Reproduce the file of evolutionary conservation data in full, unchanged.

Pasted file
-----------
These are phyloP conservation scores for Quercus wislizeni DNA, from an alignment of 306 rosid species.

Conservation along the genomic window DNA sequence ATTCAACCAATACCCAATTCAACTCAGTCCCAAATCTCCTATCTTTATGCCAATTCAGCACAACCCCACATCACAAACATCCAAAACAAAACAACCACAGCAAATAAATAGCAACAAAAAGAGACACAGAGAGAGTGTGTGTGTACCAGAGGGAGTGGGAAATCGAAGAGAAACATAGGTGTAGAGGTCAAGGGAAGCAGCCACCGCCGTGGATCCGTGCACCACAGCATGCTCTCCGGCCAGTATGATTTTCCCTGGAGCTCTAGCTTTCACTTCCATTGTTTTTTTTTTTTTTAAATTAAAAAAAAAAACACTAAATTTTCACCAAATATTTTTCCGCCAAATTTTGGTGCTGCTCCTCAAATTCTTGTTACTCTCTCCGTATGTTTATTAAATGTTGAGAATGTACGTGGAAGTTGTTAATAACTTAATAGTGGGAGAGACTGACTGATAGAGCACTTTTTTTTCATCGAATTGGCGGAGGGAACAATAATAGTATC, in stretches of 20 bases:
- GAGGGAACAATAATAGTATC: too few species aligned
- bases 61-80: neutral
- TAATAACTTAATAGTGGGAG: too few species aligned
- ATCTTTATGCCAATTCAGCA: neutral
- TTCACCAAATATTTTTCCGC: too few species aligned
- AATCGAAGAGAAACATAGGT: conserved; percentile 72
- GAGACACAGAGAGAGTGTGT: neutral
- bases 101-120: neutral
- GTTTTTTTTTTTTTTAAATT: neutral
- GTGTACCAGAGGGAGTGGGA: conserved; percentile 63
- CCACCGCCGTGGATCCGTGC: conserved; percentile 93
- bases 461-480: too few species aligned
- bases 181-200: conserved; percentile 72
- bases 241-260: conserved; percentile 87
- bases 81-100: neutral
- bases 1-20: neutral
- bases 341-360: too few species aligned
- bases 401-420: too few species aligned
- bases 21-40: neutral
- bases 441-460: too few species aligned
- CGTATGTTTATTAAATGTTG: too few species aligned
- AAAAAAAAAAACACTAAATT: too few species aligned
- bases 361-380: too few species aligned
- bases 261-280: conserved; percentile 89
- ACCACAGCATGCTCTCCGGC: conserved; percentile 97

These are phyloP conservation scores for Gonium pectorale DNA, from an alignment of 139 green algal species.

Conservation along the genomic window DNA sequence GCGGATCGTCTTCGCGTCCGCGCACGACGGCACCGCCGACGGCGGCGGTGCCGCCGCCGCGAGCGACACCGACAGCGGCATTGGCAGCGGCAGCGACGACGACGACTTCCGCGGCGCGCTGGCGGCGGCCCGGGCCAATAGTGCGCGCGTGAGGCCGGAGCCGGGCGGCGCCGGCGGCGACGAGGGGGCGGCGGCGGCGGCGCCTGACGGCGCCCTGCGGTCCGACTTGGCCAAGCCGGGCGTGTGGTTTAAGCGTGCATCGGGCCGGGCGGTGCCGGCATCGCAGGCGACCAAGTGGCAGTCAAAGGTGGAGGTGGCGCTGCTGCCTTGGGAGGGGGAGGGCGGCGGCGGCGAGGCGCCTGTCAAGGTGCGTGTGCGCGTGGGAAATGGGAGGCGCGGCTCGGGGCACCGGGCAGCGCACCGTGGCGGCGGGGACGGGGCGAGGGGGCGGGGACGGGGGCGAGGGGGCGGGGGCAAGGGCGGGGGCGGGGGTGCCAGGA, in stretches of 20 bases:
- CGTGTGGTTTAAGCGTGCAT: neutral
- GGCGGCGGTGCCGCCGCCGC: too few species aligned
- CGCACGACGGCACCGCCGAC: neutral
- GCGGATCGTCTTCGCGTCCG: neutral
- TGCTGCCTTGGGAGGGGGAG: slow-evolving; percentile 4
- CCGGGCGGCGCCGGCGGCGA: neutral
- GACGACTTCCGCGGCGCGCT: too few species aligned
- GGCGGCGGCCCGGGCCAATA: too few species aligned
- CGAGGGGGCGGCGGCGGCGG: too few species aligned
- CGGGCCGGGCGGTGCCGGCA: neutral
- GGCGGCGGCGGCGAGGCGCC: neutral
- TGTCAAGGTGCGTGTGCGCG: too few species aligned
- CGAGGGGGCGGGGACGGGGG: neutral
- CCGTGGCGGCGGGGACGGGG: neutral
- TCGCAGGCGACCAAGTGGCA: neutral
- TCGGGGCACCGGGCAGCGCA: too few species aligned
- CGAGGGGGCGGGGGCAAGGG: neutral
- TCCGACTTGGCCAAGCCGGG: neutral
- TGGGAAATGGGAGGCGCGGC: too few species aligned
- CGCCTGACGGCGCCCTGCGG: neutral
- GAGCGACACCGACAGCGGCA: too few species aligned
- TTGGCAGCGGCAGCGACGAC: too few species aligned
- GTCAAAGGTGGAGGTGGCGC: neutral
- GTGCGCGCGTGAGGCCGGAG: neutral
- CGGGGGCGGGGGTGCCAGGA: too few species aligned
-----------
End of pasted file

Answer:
These are phyloP conservation scores for Quercus wislizeni DNA, from an alignment of 306 rosid species.

Conservation along the genomic window DNA sequence ATTCAACCAATACCCAATTCAACTCAGTCCCAAATCTCCTATCTTTATGCCAATTCAGCACAACCCCACATCACAAACATCCAAAACAAAACAACCACAGCAAATAAATAGCAACAAAAAGAGACACAGAGAGAGTGTGTGTGTACCAGAGGGAGTGGGAAATCGAAGAGAAACATAGGTGTAGAGGTCAAGGGAAGCAGCCACCGCCGTGGATCCGTGCACCACAGCATGCTCTCCGGCCAGTATGATTTTCCCTGGAGCTCTAGCTTTCACTTCCATTGTTTTTTTTTTTTTTAAATTAAAAAAAAAAACACTAAATTTTCACCAAATATTTTTCCGCCAAATTTTGGTGCTGCTCCTCAAATTCTTGTTACTCTCTCCGTATGTTTATTAAATGTTGAGAATGTACGTGGAAGTTGTTAATAACTTAATAGTGGGAGAGACTGACTGATAGAGCACTTTTTTTTCATCGAATTGGCGGAGGGAACAATAATAGTATC, in stretches of 20 bases:
- GAGGGAACAATAATAGTATC: too few species aligned
- bases 61-80: neutral
- TAATAACTTAATAGTGGGAG: too few species aligned
- ATCTTTATGCCAATTCAGCA: neutral
- TTCACCAAATATTTTTCCGC: too few species aligned
- AATCGAAGAGAAACATAGGT: conserved; percentile 72
- GAGACACAGAGAGAGTGTGT: neutral
- bases 101-120: neutral
- GTTTTTTTTTTTTTTAAATT: neutral
- GTGTACCAGAGGGAGTGGGA: conserved; percentile 63
- CCACCGCCGTGGATCCGTGC: conserved; percentile 93
- bases 461-480: too few species aligned
- bases 181-200: conserved; percentile 72
- bases 241-260: conserved; percentile 87
- bases 81-100: neutral
- bases 1-20: neutral
- bases 341-360: too few species aligned
- bases 401-420: too few species aligned
- bases 21-40: neutral
- bases 441-460: too few species aligned
- CGTATGTTTATTAAATGTTG: too few species aligned
- AAAAAAAAAAACACTAAATT: too few species aligned
- bases 361-380: too few species aligned
- bases 261-280: conserved; percentile 89
- ACCACAGCATGCTCTCCGGC: conserved; percentile 97

These are phyloP conservation scores for Gonium pectorale DNA, from an alignment of 139 green algal species.

Conservation along the genomic window DNA sequence GCGGATCGTCTTCGCGTCCGCGCACGACGGCACCGCCGACGGCGGCGGTGCCGCCGCCGCGAGCGACACCGACAGCGGCATTGGCAGCGGCAGCGACGACGACGACTTCCGCGGCGCGCTGGCGGCGGCCCGGGCCAATAGTGCGCGCGTGAGGCCGGAGCCGGGCGGCGCCGGCGGCGACGAGGGGGCGGCGGCGGCGGCGCCTGACGGCGCCCTGCGGTCCGACTTGGCCAAGCCGGGCGTGTGGTTTAAGCGTGCATCGGGCCGGGCGGTGCCGGCATCGCAGGCGACCAAGTGGCAGTCAAAGGTGGAGGTGGCGCTGCTGCCTTGGGAGGGGGAGGGCGGCGGCGGCGAGGCGCCTGTCAAGGTGCGTGTGCGCGTGGGAAATGGGAGGCGCGGCTCGGGGCACCGGGCAGCGCACCGTGGCGGCGGGGACGGGGCGAGGGGGCGGGGACGGGGGCGAGGGGGCGGGGGCAAGGGCGGGGGCGGGGGTGCCAGGA, in stretches of 20 bases:
- CGTGTGGTTTAAGCGTGCAT: neutral
- GGCGGCGGTGCCGCCGCCGC: too few species aligned
- CGCACGACGGCACCGCCGAC: neutral
- GCGGATCGTCTTCGCGTCCG: neutral
- TGCTGCCTTGGGAGGGGGAG: slow-evolving; percentile 4
- CCGGGCGGCGCCGGCGGCGA: neutral
- GACGACTTCCGCGGCGCGCT: too few species aligned
- GGCGGCGGCCCGGGCCAATA: too few species aligned
- CGAGGGGGCGGCGGCGGCGG: too few species aligned
- CGGGCCGGGCGGTGCCGGCA: neutral
- GGCGGCGGCGGCGAGGCGCC: neutral
- TGTCAAGGTGCGTGTGCGCG: too few species aligned
- CGAGGGGGCGGGGACGGGGG: neutral
- CCGTGGCGGCGGGGACGGGG: neutral
- TCGCAGGCGACCAAGTGGCA: neutral
- TCGGGGCACCGGGCAGCGCA: too few species aligned
- CGAGGGGGCGGGGGCAAGGG: neutral
- TCCGACTTGGCCAAGCCGGG: neutral
- TGGGAAATGGGAGGCGCGGC: too few species aligned
- CGCCTGACGGCGCCCTGCGG: neutral
- GAGCGACACCGACAGCGGCA: too few species aligned
- TTGGCAGCGGCAGCGACGAC: too few species aligned
- GTCAAAGGTGGAGGTGGCGC: neutral
- GTGCGCGCGTGAGGCCGGAG: neutral
- CGGGGGCGGGGGTGCCAGGA: too few species aligned